George Westinghouse established British Westinghouse in 1899 with capital from his own company and a smaller share from UK investors. The company commenced the construction of its first factory in Trafford Park, Manchester the same year. Manufacturing began in 1902, the same year as the rival British Thomson-Houston (BTH). BTH was majority owned by General Electric and the competition between BTH and British Westinghouse mirrored that of the parent companies, GE and Westinghouse in America.
In 1907 Westinghouse USA went into receivership with the result that executive control of the company was taken away from George Westinghouse, though he remained as President. Another effect of this was the increased independence of British Westinghouse. This was reinforced in 1910 when the board voted to remove George Westinghouse from his role as Chairman. American Westinghouse did retain over half the shares however.
In 1916 British Westinghouse, following the impression that American control of the company hindered its performance during World War I, began the transition to a British owned company. Metropolitan Carriage Wagon Company bought a controlling interest in the group in 1917. The same year the board accepted collaboration with Vickers and the name Metropolitan-Vickers was chosen. Vickers assumed complete control in 1919 when Metropolitan Carriage was sold to the company.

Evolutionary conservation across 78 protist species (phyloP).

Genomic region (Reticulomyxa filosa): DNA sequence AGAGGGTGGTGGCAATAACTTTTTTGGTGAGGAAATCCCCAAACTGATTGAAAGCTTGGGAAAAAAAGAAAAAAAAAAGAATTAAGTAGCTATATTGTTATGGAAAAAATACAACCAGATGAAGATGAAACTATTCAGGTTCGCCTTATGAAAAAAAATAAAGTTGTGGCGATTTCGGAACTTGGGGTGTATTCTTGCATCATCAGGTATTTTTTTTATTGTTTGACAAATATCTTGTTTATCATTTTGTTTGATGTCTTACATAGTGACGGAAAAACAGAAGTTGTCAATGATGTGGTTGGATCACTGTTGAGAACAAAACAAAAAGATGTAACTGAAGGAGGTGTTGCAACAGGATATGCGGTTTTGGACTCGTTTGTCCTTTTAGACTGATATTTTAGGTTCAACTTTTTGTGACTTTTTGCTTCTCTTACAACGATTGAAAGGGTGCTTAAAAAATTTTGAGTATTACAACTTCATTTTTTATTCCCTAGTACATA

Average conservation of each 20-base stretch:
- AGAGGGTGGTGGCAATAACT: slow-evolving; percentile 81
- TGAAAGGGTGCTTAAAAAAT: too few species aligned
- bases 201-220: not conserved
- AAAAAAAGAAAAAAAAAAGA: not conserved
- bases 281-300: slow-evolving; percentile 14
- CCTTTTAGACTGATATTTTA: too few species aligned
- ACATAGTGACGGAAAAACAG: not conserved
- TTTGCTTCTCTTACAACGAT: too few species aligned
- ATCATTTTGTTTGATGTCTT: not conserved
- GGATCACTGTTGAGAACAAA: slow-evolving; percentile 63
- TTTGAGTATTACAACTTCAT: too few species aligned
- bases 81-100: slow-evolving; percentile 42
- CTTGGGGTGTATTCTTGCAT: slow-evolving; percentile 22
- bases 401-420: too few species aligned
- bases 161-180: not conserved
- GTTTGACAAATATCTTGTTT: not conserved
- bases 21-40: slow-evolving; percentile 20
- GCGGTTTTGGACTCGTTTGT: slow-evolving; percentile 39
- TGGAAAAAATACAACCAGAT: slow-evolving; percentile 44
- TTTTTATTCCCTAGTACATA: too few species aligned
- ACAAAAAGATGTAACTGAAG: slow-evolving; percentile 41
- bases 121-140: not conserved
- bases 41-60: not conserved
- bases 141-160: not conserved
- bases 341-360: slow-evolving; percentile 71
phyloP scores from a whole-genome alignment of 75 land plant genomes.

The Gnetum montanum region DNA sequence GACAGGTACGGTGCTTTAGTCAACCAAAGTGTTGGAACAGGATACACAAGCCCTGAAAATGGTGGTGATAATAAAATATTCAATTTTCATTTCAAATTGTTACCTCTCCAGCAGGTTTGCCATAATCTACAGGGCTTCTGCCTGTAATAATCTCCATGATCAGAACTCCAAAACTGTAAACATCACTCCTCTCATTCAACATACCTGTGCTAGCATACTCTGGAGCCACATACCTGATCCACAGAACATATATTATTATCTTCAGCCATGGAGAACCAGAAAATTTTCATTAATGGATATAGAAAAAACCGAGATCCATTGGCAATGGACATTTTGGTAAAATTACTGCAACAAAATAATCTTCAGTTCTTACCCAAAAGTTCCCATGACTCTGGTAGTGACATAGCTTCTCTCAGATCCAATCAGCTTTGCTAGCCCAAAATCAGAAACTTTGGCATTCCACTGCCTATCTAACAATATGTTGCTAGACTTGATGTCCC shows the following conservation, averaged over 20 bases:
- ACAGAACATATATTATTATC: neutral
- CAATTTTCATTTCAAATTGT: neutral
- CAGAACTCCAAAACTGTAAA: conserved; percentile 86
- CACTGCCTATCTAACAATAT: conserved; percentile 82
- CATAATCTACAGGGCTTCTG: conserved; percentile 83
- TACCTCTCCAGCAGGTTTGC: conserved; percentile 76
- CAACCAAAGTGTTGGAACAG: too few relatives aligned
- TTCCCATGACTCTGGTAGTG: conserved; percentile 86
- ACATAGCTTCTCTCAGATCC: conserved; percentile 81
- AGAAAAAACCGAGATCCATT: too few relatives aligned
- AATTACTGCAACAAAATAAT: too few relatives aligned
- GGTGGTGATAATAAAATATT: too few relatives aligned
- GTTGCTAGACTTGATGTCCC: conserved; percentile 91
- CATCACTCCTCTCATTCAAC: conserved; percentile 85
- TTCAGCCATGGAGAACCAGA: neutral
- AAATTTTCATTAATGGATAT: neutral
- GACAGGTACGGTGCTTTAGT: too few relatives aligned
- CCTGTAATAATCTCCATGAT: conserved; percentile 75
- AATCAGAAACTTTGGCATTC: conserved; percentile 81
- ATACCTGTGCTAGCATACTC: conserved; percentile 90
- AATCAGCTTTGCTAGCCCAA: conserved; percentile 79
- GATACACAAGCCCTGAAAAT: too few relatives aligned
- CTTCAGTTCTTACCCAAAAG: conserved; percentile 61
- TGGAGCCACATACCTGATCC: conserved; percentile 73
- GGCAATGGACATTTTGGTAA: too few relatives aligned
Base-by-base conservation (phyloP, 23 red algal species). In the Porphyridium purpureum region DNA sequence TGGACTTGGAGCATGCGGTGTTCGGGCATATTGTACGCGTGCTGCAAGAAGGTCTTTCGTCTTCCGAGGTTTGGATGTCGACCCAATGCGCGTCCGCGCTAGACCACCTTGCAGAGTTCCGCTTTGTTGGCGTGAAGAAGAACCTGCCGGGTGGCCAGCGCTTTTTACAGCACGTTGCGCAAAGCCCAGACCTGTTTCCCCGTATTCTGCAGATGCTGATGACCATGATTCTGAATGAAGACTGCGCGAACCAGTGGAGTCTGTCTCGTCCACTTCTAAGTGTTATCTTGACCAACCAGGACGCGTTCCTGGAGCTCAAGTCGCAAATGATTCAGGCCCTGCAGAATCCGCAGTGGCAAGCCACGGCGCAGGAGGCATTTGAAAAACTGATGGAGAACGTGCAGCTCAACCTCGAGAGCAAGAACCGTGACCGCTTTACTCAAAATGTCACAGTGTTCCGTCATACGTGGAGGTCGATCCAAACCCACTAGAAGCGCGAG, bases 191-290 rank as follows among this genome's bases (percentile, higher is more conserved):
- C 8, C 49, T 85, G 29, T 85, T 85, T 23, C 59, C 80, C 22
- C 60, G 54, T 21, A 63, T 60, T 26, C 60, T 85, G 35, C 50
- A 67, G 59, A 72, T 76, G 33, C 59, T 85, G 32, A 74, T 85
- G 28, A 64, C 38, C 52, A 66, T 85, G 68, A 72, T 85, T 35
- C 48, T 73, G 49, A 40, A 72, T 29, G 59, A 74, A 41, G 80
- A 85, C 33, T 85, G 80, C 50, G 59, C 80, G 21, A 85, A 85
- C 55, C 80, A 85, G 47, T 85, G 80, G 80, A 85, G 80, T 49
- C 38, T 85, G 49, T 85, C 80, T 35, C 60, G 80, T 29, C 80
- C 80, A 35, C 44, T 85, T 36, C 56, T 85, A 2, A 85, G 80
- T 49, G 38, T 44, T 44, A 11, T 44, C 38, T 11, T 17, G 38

Products included gas engines, steam engines, electric generators, transformers, switchgear, meters, motors, control gear, and arc lamps. During World War I, British Westinghouse built some small petrol-electric locomotives for the War Department Light Railways. Similar locomotives were built by Dick, Kerr & Co..